Creating something in PD is very much like the genesis of a world as described in, well, the Bible's first book "Genesis". In the beginning you have nothing, just a large white area. You, the Creator, can create objects by a simple button press "Ctrl-1", which actually means "Let there be an object". And there was an object. But your first object is a small empty rectangle and it can do nothing, it has no way of communicating, it isn't alive yet. To create a living object you have to give it a name, you have to call it by typing the name onto the object, for example "noise~". And there was noise. With time you can populate the area with more objects, you can let them talk to each other, you can create more worlds, and you will create by giving all of them names. We maybe come to [moses] later. Our drumsynth will have the name "angriff", which is german for "attack". So our goal is, that someone can create a drumsynth by typing the name "angriff" on a new object.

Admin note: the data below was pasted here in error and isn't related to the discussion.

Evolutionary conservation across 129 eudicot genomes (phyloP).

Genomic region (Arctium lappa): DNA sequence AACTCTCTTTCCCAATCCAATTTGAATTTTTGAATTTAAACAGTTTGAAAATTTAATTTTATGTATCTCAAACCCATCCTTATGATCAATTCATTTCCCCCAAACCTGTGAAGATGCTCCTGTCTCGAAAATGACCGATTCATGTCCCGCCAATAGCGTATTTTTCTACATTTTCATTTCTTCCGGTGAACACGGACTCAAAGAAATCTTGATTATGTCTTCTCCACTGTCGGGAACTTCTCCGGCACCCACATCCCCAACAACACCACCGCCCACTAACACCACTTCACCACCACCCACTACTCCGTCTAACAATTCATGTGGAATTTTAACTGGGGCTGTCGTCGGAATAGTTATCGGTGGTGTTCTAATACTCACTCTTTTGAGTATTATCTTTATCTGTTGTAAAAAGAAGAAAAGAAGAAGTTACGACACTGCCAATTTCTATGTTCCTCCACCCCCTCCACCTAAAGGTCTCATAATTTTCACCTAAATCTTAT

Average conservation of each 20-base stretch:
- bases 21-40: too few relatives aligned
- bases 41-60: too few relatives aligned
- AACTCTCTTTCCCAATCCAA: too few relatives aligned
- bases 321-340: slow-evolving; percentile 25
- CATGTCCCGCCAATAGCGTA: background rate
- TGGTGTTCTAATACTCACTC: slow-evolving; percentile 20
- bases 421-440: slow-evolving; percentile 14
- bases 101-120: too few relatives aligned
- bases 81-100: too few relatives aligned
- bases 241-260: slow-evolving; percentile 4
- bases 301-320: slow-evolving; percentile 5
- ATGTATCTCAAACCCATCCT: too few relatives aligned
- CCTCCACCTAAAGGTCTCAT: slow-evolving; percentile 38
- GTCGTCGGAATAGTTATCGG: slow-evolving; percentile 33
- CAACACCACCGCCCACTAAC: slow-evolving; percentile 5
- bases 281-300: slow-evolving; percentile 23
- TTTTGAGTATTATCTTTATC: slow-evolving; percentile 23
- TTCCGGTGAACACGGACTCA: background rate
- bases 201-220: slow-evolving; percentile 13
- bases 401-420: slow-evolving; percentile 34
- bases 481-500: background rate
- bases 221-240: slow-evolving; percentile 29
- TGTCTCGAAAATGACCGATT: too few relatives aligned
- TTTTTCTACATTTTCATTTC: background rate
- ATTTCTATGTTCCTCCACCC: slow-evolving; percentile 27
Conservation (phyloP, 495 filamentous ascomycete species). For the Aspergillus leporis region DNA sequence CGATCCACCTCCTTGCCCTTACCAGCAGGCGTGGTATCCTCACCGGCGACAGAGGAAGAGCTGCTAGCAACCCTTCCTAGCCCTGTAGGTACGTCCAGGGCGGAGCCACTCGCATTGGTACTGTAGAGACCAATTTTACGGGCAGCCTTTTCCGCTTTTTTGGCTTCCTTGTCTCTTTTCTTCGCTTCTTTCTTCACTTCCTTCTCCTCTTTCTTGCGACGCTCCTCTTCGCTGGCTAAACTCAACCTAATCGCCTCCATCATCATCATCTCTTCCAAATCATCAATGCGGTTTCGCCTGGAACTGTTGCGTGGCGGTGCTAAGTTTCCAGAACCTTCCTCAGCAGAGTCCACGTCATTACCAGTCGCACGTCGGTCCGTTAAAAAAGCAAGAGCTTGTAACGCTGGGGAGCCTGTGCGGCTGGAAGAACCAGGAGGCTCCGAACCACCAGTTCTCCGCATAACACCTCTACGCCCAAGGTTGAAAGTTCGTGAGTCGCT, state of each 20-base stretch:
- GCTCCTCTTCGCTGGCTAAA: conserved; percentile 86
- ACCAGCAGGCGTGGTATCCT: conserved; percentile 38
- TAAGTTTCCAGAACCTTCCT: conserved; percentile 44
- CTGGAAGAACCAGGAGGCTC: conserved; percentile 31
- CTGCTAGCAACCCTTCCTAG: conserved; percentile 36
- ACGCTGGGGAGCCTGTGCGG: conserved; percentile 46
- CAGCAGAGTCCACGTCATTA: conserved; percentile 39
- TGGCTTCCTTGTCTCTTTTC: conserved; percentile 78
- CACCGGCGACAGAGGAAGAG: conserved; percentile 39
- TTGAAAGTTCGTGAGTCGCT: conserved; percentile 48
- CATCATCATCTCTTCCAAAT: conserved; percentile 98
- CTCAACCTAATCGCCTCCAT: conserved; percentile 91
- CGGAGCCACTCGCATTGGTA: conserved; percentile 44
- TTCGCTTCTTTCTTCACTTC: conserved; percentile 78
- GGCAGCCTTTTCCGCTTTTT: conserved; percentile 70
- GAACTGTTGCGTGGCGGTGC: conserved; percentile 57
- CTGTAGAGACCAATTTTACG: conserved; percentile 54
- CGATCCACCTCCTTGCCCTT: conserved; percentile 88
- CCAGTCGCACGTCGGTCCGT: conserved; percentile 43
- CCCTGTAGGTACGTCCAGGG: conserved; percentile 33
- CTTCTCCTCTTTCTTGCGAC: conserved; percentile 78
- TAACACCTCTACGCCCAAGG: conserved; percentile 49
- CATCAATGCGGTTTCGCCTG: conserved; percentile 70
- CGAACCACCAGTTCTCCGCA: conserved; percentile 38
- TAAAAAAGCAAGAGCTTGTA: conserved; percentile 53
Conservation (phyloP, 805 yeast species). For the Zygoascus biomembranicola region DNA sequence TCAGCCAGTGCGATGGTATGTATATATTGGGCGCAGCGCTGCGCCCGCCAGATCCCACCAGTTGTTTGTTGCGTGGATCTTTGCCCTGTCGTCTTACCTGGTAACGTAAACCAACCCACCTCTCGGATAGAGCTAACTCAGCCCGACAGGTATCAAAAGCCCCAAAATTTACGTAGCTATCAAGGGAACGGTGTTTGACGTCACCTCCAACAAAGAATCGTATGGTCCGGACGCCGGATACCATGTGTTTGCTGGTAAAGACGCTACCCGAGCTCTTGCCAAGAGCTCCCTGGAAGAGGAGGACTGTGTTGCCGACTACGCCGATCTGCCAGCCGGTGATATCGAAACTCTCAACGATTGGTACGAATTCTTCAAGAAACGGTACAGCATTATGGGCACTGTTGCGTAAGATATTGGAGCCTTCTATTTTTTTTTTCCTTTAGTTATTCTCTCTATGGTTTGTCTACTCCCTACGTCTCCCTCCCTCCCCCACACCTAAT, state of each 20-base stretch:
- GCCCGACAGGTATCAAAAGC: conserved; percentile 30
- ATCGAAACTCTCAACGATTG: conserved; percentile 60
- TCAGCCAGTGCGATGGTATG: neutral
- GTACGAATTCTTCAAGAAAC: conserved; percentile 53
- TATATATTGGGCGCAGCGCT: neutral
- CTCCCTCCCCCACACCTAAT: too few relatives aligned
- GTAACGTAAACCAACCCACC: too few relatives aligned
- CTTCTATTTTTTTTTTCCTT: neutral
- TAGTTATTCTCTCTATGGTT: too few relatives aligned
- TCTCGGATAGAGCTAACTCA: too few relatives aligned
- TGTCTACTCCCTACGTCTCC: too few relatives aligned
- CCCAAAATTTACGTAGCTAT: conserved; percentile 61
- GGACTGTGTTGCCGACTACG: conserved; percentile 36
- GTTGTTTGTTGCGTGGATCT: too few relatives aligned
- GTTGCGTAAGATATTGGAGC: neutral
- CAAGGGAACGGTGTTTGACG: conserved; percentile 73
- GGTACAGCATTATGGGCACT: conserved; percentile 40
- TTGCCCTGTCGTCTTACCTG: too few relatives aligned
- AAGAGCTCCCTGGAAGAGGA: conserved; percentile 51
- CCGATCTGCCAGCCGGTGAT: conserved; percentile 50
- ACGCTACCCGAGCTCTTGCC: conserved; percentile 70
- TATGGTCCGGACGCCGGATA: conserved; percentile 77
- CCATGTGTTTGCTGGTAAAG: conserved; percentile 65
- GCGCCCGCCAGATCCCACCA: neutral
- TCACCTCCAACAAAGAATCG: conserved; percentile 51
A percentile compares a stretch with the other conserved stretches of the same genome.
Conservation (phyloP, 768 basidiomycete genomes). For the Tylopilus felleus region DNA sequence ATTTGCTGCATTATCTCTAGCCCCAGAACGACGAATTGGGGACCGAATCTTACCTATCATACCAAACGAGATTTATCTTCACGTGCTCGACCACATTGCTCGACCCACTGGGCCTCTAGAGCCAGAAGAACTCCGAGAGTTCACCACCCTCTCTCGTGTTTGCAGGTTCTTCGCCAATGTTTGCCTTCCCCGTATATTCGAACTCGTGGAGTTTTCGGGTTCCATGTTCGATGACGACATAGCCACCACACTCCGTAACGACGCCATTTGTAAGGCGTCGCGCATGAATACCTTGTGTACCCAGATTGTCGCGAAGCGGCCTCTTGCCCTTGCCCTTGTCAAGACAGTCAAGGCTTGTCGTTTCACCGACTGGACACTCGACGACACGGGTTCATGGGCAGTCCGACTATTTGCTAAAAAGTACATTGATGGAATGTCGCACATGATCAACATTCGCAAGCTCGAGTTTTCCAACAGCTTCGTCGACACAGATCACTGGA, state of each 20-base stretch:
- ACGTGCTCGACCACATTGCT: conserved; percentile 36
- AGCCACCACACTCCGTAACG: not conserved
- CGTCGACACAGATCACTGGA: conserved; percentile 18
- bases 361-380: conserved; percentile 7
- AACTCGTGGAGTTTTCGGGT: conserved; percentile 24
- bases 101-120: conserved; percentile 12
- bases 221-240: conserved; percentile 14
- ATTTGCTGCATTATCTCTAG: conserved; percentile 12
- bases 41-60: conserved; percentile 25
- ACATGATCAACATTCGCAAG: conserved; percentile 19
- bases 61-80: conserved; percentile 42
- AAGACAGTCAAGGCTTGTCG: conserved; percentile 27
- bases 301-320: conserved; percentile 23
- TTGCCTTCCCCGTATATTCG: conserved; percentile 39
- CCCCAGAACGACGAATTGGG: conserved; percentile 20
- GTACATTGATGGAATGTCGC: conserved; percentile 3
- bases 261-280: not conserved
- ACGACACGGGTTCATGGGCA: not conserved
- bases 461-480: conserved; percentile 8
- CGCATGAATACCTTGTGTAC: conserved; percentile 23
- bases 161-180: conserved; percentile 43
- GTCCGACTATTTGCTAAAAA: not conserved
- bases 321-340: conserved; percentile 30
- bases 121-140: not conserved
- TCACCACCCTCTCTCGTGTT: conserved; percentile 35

This is achieved in PD by a so called "abstraction". An abstraction is simply a saved PD patch. So our very first and basically unusable version of angriff is this: A nearly empty patch with a noise~ object inside, saved under the name "angriff-01.pd".


angriff-01.pd, an unusable first version.

Even this can be used as an object. Just create a new, empty patch (with "Ctrl-n"), put an object in it and call it "angriff-01", i.e. the name of our first drum patch without the .pd-suffix.


Using the unusable angriff-01.pd in another patch. using_angriff-1.pd